Can policing be reformed?
The question of police legitimacy was brought to the forefront of American society in 1991 when the brutal beating of Rodney King, an unarmed black man, was caught on video tape. The officers were acquitted of the charges, and Los Angeles erupted in riots. People were demanding changes in policing that seemingly never came.
Three decades later we are still fighting the same fight. The movement calling for police reform was reignited by a police officer killing an unarmed black man, Michael Brown, in 2014. Ever since then we have witnessed an increasing number of unarmed black men and women dying at the hands of police officers, most recently Daunte Wright, whose death caused Rep. Rashida Tlaib (D-Mich.) to say that policing in the U.S. “can’t be reformed.”
But policing can be reformed, and must be. The organizational structures and practices of policing need to be altered to sustain any long-term solutions to the crisis of police legitimacy. We must focus on changing the culture of policing and its organizational dynamics by concentrating on the people we recruit and how they are trained.
Requiring a college education, particularly a four-year degree, is one way to initiate change. College-educated police officers are significantly less likely to use force, fire their weapons, receive citizen complaints or support abuse of authority by police officers. They are less likely to have authoritarian beliefs and are more likely to use reasonable force and communicate better with the community.
But research finds that agencies that require college education have high screening standards and greater training opportunities, which correlate with a reduction in use of force. Therefore, mandatory college education should be coupled with higher standards and training practices to improve policing and police-community relations.
As for police training practices, the focus should shift from predominantly physical skills, such as using weapons, to de-escalation, crisis intervention and communication, such as responding to mental health crises, domestic violence incidents and drug addiction. Moving towards a crisis intervention training model (i.e., crisis intervention team) would provide more opportunities to learn how to respond to incidents that are more commonplace like mental health crises, thus reducing the need for physical force.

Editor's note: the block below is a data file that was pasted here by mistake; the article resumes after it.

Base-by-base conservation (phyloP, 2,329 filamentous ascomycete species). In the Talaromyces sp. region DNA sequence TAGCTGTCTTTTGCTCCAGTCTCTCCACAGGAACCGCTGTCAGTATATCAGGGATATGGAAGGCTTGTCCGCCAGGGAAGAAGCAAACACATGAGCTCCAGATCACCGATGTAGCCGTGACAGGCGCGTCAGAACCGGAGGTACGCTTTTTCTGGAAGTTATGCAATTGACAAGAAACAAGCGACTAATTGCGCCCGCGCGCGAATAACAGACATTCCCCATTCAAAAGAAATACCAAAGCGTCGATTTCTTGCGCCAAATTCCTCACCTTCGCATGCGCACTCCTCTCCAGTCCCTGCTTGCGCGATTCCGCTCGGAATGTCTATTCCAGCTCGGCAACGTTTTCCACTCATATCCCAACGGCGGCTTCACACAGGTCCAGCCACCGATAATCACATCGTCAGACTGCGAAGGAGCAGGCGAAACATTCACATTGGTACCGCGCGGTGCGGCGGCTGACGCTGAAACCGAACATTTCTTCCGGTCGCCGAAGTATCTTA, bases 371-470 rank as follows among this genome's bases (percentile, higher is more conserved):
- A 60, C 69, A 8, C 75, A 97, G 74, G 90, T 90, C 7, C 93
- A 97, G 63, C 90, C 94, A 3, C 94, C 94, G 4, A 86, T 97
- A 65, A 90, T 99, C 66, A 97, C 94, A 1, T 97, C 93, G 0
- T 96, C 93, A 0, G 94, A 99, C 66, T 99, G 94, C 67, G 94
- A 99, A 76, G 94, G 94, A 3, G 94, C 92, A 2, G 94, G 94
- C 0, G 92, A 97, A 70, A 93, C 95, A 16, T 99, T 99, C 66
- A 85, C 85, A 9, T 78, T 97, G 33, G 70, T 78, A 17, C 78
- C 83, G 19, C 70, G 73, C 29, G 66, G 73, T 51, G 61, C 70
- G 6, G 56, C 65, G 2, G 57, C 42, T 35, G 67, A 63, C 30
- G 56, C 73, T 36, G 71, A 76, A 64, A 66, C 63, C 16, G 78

Police training is heavily lecture-oriented, but police officers need “hands-on” experiences outside of the classroom and before their brief period of field training. During the academy and in-service training, departments should mandate scenario-based training, for example role-playing, that goes beyond, but does not replace, officer survival training. Police officers state that role-playing scenarios are beneficial to their training, increase their satisfaction of the training experience, and the knowledge and skills learned from role-playing is implemented in their everyday duties.
Additionally, requiring that a certain number of in-service training hours be devoted to scenario-based training focused on de-escalation, communication, mental health crisis, addiction issues and domestic violence would provide a consistent reminder of how to interact with the public and intervene in a variety of situations, and why this is important.
Police department policies are, at times, written vaguely because they are based on state and federal policies that are also occasionally ambiguous. It is impossible to foresee every situation an officer will encounter. Therefore, those who write the polices allow for some leeway so an officer can use his or her discretion to apply department policies to specific situations that are encountered in the field. An unfortunate downside to this is that it leaves room for an officer to use excessive force in an array of situations. To remedy this, we need clear policies, procedures and standards of behaviors, along with clear and consistent enforcement and consequences for rule violations.
Early intervention with problem officers, remedial training opportunities and consistent and timely discipline across officers and the department would ultimately reform problem officers or remove them from the department. We are failing to hold police accountable for their actions — to adequately discipline the small number of officers who are the source of most of the complaints within the department. Clear policies (federal, state, local and departmental) and consistent enforcement and consequences would promote the replacement of problem officers with more qualified officers. But we need strong leadership and supervisors who are committed to this and will implement an effective reporting and discipline system.
Brooke E. Mathna is an assistant professor of criminal justice at Longwood University, where she specializes in policing.